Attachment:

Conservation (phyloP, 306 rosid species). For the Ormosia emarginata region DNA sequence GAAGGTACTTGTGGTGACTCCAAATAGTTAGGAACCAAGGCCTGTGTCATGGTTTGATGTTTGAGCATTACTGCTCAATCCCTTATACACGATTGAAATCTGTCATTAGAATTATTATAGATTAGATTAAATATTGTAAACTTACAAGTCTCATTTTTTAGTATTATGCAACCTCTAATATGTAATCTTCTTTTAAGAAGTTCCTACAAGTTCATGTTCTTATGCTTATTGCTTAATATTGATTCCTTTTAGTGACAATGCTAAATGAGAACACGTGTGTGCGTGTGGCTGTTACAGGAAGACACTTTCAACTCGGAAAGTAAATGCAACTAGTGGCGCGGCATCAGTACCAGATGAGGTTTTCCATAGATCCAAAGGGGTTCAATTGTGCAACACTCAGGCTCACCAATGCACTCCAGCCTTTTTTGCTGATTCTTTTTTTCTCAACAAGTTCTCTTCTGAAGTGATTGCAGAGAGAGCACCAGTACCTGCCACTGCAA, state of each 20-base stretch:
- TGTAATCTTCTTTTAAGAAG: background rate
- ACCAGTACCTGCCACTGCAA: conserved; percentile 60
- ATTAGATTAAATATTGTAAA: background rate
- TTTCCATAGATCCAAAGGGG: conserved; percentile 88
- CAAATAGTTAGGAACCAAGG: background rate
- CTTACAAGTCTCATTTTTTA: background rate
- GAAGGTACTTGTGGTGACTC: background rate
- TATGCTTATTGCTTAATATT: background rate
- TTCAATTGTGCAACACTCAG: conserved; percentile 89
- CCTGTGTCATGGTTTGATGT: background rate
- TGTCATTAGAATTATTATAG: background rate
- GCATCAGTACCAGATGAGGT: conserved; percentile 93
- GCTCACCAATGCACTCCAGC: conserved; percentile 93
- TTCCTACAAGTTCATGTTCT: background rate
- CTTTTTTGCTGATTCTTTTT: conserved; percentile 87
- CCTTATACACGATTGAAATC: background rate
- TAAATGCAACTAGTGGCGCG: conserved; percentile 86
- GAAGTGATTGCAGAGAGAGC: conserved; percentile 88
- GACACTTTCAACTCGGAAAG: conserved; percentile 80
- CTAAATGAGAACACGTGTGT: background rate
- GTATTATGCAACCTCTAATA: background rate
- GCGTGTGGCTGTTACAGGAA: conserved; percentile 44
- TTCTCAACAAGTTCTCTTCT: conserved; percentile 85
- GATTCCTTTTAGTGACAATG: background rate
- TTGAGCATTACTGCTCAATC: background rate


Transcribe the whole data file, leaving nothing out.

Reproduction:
Conservation (phyloP, 306 rosid species). For the Ormosia emarginata region DNA sequence GAAGGTACTTGTGGTGACTCCAAATAGTTAGGAACCAAGGCCTGTGTCATGGTTTGATGTTTGAGCATTACTGCTCAATCCCTTATACACGATTGAAATCTGTCATTAGAATTATTATAGATTAGATTAAATATTGTAAACTTACAAGTCTCATTTTTTAGTATTATGCAACCTCTAATATGTAATCTTCTTTTAAGAAGTTCCTACAAGTTCATGTTCTTATGCTTATTGCTTAATATTGATTCCTTTTAGTGACAATGCTAAATGAGAACACGTGTGTGCGTGTGGCTGTTACAGGAAGACACTTTCAACTCGGAAAGTAAATGCAACTAGTGGCGCGGCATCAGTACCAGATGAGGTTTTCCATAGATCCAAAGGGGTTCAATTGTGCAACACTCAGGCTCACCAATGCACTCCAGCCTTTTTTGCTGATTCTTTTTTTCTCAACAAGTTCTCTTCTGAAGTGATTGCAGAGAGAGCACCAGTACCTGCCACTGCAA, state of each 20-base stretch:
- TGTAATCTTCTTTTAAGAAG: background rate
- ACCAGTACCTGCCACTGCAA: conserved; percentile 60
- ATTAGATTAAATATTGTAAA: background rate
- TTTCCATAGATCCAAAGGGG: conserved; percentile 88
- CAAATAGTTAGGAACCAAGG: background rate
- CTTACAAGTCTCATTTTTTA: background rate
- GAAGGTACTTGTGGTGACTC: background rate
- TATGCTTATTGCTTAATATT: background rate
- TTCAATTGTGCAACACTCAG: conserved; percentile 89
- CCTGTGTCATGGTTTGATGT: background rate
- TGTCATTAGAATTATTATAG: background rate
- GCATCAGTACCAGATGAGGT: conserved; percentile 93
- GCTCACCAATGCACTCCAGC: conserved; percentile 93
- TTCCTACAAGTTCATGTTCT: background rate
- CTTTTTTGCTGATTCTTTTT: conserved; percentile 87
- CCTTATACACGATTGAAATC: background rate
- TAAATGCAACTAGTGGCGCG: conserved; percentile 86
- GAAGTGATTGCAGAGAGAGC: conserved; percentile 88
- GACACTTTCAACTCGGAAAG: conserved; percentile 80
- CTAAATGAGAACACGTGTGT: background rate
- GTATTATGCAACCTCTAATA: background rate
- GCGTGTGGCTGTTACAGGAA: conserved; percentile 44
- TTCTCAACAAGTTCTCTTCT: conserved; percentile 85
- GATTCCTTTTAGTGACAATG: background rate
- TTGAGCATTACTGCTCAATC: background rate